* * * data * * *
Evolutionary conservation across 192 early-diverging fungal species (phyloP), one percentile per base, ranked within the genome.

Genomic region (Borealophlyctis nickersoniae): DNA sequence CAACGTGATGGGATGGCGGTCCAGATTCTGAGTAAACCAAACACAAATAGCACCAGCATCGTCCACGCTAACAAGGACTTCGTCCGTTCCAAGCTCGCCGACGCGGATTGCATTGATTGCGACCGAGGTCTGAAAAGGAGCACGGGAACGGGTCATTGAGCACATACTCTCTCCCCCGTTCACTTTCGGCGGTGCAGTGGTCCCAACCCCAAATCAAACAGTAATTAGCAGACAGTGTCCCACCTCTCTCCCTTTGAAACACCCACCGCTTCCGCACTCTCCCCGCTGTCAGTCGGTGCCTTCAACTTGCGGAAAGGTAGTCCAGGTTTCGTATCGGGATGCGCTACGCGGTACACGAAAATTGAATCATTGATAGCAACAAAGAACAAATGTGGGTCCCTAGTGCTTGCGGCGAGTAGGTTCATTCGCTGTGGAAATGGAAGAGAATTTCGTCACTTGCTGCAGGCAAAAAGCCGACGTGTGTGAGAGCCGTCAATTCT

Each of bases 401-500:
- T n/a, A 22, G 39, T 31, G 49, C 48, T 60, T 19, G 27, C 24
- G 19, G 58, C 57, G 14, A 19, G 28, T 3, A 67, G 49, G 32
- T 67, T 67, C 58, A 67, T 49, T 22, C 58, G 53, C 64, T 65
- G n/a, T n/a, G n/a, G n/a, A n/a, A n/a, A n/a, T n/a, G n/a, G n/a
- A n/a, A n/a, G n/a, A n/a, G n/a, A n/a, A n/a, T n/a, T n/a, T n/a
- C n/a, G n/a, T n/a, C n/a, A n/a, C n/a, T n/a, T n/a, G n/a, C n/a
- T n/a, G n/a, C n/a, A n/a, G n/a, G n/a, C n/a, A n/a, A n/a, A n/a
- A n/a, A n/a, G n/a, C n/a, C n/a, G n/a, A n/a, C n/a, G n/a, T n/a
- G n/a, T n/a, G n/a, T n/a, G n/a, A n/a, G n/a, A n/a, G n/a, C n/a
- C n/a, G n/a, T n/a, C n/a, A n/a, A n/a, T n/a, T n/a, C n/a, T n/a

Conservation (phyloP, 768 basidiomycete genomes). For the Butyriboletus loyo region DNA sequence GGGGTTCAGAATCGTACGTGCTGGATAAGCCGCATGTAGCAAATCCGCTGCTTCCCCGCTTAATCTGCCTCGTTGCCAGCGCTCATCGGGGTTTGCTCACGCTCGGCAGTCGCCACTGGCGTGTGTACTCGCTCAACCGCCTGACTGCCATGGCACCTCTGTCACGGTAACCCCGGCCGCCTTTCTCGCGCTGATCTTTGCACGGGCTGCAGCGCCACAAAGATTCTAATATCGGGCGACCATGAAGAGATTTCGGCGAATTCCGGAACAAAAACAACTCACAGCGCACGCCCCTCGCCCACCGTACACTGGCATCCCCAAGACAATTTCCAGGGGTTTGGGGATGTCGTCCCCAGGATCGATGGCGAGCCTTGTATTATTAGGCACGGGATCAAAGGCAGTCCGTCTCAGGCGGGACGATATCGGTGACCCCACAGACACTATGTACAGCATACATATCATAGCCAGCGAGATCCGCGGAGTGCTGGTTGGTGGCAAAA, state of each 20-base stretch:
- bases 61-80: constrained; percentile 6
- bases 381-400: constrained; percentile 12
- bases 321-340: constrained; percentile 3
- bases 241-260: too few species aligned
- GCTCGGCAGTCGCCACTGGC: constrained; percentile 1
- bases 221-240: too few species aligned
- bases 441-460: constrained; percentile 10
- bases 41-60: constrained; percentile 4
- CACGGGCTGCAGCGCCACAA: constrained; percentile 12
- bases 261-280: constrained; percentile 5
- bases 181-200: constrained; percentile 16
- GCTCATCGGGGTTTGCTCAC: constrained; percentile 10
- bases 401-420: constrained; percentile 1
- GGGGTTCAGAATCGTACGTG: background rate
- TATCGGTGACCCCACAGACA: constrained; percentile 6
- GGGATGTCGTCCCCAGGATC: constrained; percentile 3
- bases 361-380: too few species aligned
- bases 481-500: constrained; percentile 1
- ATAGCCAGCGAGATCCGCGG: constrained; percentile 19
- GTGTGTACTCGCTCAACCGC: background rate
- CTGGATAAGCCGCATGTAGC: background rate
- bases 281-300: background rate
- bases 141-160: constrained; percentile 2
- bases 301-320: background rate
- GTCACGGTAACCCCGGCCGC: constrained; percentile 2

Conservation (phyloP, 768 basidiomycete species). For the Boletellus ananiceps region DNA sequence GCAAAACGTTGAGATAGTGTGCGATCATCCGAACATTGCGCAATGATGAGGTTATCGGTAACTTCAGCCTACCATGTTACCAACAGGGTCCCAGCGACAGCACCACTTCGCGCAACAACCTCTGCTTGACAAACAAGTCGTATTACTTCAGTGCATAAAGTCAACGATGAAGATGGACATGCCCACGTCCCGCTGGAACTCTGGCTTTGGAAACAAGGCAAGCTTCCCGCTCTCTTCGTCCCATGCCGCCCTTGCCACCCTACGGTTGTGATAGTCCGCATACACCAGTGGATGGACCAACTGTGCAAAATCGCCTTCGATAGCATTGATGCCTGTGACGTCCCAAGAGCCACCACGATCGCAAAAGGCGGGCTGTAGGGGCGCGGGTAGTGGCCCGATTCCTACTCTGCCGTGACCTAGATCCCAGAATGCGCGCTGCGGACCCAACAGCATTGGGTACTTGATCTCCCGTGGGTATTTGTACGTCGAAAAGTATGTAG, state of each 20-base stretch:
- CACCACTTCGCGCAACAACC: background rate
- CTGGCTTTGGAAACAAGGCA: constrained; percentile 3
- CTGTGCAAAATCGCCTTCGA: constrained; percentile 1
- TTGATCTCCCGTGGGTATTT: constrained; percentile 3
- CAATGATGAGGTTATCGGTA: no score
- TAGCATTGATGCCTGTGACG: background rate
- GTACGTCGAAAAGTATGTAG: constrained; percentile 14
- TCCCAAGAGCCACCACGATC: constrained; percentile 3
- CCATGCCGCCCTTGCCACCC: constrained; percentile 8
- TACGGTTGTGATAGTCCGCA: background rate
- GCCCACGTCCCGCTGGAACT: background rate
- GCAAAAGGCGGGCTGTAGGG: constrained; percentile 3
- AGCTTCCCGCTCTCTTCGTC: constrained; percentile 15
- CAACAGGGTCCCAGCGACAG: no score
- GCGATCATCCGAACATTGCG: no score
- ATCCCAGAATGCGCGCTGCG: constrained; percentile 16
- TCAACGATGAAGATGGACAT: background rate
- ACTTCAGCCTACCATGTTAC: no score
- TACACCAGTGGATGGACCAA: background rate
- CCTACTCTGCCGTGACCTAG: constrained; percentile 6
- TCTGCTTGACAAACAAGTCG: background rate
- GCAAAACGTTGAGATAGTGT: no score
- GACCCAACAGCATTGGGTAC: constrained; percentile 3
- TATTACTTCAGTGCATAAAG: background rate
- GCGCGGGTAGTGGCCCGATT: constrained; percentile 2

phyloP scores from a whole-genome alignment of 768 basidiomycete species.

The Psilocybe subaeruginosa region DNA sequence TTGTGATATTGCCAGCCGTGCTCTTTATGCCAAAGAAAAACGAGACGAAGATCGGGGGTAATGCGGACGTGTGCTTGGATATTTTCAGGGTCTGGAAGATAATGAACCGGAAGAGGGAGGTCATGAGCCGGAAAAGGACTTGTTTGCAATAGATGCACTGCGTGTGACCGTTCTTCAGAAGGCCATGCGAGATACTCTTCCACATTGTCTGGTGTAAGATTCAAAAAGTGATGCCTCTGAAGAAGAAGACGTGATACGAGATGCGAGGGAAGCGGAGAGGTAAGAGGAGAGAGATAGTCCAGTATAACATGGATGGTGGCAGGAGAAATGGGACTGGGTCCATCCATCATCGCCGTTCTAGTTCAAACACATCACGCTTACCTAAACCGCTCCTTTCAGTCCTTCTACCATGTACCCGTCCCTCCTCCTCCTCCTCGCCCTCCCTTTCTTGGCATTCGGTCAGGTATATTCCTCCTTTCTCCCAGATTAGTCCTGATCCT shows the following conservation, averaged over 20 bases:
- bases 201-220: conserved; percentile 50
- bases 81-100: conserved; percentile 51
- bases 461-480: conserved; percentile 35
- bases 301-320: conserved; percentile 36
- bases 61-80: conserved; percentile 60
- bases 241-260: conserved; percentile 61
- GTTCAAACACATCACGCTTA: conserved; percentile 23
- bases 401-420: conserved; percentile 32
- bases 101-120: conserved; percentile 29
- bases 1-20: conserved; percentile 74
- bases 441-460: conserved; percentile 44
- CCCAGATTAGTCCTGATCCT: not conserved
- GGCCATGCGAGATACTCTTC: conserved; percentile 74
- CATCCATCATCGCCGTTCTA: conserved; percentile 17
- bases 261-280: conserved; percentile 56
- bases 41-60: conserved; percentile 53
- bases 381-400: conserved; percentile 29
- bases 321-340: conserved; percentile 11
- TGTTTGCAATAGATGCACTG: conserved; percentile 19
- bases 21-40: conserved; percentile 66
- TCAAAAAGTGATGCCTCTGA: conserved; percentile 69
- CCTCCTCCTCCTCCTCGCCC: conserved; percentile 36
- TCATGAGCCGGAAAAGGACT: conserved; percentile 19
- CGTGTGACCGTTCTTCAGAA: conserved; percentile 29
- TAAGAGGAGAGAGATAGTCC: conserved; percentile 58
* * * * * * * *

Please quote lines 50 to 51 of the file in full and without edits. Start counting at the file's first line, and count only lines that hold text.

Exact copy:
- TACGGTTGTGATAGTCCGCA: background rate
- GCCCACGTCCCGCTGGAACT: background rate